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Substantive legal knowledge is at the core of your day to day practice. For every area of life, there is an area of law. This leads to a huge amount of substantive content to access to ensure that you are up-to-date with amendments and developments in legislation, as well as case law that impacts your practice area.
While deficiencies in substantive legal knowledge don’t tend to form the basis of many complaints to the Law Society, they are identified in some claims made to ALIA and have a direct impact on your ability to serve your clients effectively. Most of us do take the time to ensure we review new cases as they come down from the Court of Appeal and the Supreme Court of Canada. We read legal newspapers and publications relevant to our practice specialties and pay attention to legislative amendments.
These habits tend to form the basis of remaining current in our areas of focus. There are other ways to remain up-to-date as well, such as reading the latest legal text published by well-known experts in the field; attending practice update sessions put on by the Legal Education Society of Alberta and other legal educators; attending national conferences relating to areas of specialization; and receiving legislative update newsletters from the King’s Printer.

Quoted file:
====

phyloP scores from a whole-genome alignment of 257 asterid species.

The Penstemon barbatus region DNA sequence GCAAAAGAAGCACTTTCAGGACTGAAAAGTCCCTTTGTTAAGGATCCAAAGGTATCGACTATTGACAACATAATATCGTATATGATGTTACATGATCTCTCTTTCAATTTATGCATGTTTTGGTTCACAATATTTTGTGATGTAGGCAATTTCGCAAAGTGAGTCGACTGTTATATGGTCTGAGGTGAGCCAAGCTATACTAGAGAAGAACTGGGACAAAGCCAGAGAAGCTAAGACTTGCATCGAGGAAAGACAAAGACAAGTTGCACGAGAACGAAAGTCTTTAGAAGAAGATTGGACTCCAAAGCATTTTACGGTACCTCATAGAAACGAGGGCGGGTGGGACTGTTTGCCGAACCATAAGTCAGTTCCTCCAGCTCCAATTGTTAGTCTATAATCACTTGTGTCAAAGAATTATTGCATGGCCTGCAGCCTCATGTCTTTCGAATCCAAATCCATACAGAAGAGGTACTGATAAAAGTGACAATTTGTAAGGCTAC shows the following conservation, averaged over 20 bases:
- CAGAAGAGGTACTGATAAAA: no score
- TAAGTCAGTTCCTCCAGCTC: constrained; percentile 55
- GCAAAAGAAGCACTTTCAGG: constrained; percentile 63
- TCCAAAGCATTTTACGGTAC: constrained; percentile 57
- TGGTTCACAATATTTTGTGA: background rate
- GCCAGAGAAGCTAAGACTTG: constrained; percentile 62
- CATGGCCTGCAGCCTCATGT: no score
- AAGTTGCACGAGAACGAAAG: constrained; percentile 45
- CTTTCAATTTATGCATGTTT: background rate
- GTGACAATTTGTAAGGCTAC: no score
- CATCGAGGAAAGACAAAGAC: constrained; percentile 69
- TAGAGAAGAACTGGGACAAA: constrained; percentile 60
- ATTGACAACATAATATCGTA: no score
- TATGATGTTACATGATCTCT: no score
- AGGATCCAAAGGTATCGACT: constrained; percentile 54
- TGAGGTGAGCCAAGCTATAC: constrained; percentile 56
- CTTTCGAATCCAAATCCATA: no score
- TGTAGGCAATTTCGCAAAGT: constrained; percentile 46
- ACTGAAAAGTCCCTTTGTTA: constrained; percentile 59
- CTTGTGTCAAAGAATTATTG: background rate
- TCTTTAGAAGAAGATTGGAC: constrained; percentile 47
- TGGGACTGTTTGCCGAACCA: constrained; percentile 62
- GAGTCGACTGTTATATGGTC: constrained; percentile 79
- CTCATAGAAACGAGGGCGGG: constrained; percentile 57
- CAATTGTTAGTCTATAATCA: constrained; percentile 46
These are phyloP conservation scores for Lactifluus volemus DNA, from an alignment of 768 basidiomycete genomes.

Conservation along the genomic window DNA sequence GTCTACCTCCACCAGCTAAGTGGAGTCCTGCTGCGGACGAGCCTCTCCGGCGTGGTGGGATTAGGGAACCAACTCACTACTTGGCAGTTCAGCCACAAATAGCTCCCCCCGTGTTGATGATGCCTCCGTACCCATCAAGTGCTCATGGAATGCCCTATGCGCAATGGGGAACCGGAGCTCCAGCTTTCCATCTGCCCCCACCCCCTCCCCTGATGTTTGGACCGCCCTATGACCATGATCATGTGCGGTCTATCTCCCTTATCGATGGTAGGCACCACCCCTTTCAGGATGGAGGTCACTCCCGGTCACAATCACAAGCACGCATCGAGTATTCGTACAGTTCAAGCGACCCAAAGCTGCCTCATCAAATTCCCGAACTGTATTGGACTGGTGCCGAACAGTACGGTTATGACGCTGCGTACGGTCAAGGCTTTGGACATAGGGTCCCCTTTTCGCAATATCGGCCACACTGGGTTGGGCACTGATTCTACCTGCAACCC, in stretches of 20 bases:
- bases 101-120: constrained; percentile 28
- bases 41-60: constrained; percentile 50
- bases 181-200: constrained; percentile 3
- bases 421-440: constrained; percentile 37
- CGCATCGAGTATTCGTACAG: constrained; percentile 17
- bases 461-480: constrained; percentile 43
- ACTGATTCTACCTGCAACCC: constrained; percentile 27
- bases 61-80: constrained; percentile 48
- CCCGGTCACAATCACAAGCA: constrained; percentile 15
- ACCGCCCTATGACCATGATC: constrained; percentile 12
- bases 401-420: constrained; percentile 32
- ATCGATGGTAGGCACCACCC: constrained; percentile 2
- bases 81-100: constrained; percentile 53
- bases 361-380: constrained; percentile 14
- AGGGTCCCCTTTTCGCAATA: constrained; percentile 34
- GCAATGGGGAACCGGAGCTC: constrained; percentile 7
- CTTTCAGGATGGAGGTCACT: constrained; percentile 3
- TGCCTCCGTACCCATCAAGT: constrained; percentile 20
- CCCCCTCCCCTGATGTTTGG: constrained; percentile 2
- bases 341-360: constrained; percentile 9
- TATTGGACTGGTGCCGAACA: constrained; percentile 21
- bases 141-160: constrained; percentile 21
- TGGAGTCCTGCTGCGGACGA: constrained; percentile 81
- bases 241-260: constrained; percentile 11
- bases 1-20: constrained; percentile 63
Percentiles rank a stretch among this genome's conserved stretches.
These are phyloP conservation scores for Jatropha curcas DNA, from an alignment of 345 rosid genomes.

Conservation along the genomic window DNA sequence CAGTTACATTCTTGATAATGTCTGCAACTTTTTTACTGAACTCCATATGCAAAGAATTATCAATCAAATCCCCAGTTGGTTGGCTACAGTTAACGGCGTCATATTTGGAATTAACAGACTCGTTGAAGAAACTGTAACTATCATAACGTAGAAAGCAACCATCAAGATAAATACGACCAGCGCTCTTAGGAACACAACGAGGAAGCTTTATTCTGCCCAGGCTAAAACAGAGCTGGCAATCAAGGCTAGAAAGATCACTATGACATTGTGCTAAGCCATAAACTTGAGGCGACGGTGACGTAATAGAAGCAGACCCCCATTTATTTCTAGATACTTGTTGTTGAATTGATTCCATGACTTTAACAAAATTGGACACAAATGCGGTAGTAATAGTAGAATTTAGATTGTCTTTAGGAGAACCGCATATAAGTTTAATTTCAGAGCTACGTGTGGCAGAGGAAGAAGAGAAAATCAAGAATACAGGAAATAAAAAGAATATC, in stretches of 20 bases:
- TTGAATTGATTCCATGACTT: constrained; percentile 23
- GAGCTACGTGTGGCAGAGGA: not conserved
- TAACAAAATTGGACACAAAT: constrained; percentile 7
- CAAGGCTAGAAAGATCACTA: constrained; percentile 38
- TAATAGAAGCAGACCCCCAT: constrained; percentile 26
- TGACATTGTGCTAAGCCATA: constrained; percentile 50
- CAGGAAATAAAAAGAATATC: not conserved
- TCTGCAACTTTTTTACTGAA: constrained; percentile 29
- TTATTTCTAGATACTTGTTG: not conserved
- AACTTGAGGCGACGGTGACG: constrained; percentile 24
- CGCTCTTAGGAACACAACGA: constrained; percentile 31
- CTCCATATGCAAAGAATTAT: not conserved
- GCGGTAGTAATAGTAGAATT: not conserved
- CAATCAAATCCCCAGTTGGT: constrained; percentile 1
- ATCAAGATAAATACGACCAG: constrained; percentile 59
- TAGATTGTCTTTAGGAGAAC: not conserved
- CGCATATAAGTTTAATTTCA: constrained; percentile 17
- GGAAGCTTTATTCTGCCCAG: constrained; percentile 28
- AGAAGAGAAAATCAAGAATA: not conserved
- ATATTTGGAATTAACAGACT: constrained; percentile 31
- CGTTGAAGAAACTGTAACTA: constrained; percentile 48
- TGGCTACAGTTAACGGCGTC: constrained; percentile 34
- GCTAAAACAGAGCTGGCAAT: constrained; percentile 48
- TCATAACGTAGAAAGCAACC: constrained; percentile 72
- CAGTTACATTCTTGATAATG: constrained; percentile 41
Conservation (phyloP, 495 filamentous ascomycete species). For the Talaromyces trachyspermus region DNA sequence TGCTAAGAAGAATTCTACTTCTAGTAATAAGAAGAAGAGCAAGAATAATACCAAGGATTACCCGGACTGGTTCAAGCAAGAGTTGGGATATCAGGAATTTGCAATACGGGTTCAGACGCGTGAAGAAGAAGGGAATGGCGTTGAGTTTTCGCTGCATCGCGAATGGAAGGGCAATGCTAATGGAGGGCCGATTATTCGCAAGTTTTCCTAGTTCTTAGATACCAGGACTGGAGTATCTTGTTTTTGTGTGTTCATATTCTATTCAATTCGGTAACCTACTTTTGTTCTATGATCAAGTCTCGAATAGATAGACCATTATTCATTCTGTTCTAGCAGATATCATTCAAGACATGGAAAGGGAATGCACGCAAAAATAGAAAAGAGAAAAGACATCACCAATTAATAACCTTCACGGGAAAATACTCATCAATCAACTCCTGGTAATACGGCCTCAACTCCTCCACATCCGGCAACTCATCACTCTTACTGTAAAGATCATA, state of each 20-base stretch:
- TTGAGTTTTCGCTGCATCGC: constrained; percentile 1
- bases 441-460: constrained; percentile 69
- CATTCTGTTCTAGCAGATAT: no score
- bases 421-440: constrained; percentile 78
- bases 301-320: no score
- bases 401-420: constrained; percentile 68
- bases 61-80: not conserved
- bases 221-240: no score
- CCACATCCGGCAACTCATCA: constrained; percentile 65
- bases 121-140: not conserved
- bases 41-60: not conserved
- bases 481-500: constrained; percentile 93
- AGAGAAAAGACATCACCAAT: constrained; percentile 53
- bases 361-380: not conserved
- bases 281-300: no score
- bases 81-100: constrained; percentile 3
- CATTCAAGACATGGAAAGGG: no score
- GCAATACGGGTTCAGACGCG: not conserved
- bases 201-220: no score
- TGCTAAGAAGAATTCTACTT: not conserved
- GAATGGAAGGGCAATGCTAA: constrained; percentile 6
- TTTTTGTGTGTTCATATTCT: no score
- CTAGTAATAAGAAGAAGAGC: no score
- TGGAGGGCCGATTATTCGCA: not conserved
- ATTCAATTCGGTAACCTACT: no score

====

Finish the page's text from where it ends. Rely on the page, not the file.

No matter what your practice area, but in particular if you practice in a well-known area of law, such as oil and gas transactions; administrative law, family law, criminal law, employment law or wills and estates, you likely receive many notices of programs that are available to you to enhance your knowledge of the subject, including Canadian Bar Association – Alberta subsection lunch ’n’ learn sessions. To develop a well-rounded and competent practice, it is valuable to identify other areas of law that could impact your primary practice area.
Constitutional law is in the background of many areas of law and there is a large body of case law that exists around Charter issues. Consider reviewing some of the key cases to remain current on areas that form the foundation of our society.
Alternative Dispute Resolution processes are becoming an important component of legal work. Many courses are available to improve negotiation skills, discuss collaborative law and educate lawyers on the many ways a dispute can be resolved outside of traditional court processes.
Aboriginal law impacts many areas of law that deal with energy and property rights but also provides us with cultural competence when working with First Nations and Aboriginal clients. The Truth and Reconciliation Commission recommends that lawyers develop cultural competence and an understanding of Aboriginal rights and legal issues borne out of the history of our First Nations and Aboriginal citizens.
A search for educational opportunities related to subsets of substantive law that may not be part of your day-to-day practice but that will enhance your ability to serve your clients is well worth the effort.
You can find additional suggestions within the online lawyer portal as you go through the CPD plan template. When you expand the areas of learning and knowledge, as well as the activities tab, within each competency, you can find practical suggestions for how to incorporate this competency into your annual professional development plan.
Written by: Jennifer Freud, Policy Counsel